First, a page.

Democrats want to return federal estate taxes to their historic norms, which means taxpayers need to act now before Congress passes legislation that could adversely impact their estates. Currently, the federal estate and gift tax exemption is set at $11.58 million per taxpayer. Assets included in a decedent’s estate that exceed the decedent’s remaining exemption available at death are taxed at a federal rate of 40 percent (with some states adding an additional state estate tax). However, each asset included in the decedent’s estate receives an income tax basis adjustment so that the asset’s basis equals its fair market value on the date of the decedent’s death. Thus, beneficiaries realize capital gain upon the subsequent sale of an asset only to the extent of the asset’s appreciation since the decedent’s death.
If the Democrats get control of the Senate it could mean not only lower estate and gift tax exemption amounts, but also the end of the longtime taxpayer benefit of stepped-up basis at death. To avoid the negative impact of these potential changes, there are a few wealth transfer strategies it would be prudent to consider before the year-end.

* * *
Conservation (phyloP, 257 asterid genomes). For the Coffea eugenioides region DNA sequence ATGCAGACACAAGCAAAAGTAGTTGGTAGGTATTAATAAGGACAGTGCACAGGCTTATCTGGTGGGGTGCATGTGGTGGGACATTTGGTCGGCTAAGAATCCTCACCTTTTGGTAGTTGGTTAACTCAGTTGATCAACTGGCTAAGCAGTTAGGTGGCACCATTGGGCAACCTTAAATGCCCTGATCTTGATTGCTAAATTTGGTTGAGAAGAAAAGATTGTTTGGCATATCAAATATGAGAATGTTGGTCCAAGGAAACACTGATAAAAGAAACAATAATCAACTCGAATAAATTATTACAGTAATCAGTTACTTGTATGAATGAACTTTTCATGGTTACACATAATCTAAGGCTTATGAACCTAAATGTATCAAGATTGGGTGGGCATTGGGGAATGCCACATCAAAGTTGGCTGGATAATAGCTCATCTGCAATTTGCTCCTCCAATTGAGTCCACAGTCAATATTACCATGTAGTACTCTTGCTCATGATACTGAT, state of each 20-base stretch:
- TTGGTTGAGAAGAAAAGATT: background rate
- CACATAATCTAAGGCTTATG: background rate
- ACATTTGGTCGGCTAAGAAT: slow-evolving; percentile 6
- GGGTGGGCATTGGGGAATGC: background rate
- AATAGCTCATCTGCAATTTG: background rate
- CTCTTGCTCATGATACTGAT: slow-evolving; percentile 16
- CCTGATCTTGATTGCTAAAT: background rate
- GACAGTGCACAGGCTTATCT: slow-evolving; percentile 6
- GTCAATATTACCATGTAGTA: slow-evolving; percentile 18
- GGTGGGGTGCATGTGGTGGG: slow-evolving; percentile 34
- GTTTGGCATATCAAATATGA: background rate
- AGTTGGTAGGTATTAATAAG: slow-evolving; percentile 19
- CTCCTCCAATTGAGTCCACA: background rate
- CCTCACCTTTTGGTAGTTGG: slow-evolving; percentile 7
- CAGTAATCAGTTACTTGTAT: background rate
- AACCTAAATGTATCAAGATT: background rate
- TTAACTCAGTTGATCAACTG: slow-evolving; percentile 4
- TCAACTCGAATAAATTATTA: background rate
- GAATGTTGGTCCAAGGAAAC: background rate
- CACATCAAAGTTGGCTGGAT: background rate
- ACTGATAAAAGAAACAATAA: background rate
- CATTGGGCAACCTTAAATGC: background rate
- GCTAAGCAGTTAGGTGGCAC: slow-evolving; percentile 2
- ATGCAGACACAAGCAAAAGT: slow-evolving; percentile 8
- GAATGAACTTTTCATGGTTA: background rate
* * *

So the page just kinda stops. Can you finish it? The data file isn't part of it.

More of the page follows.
Spousal Lifetime Access Trust
With the threat of a lowered estate and gift tax exemption amount, a spousal lifetime access trust (SLAT) allows donors to lock in the current, historic high exemption amounts to avoid adverse estate tax consequences at death. The donor transfers an amount up to the donor’s available gift tax exemption into the SLAT. Because the gift tax exemption is used, the value of the SLAT’s assets is excluded from the gross estates of both the donor and the donor’s spouse. An independent trustee administers the SLAT for the […]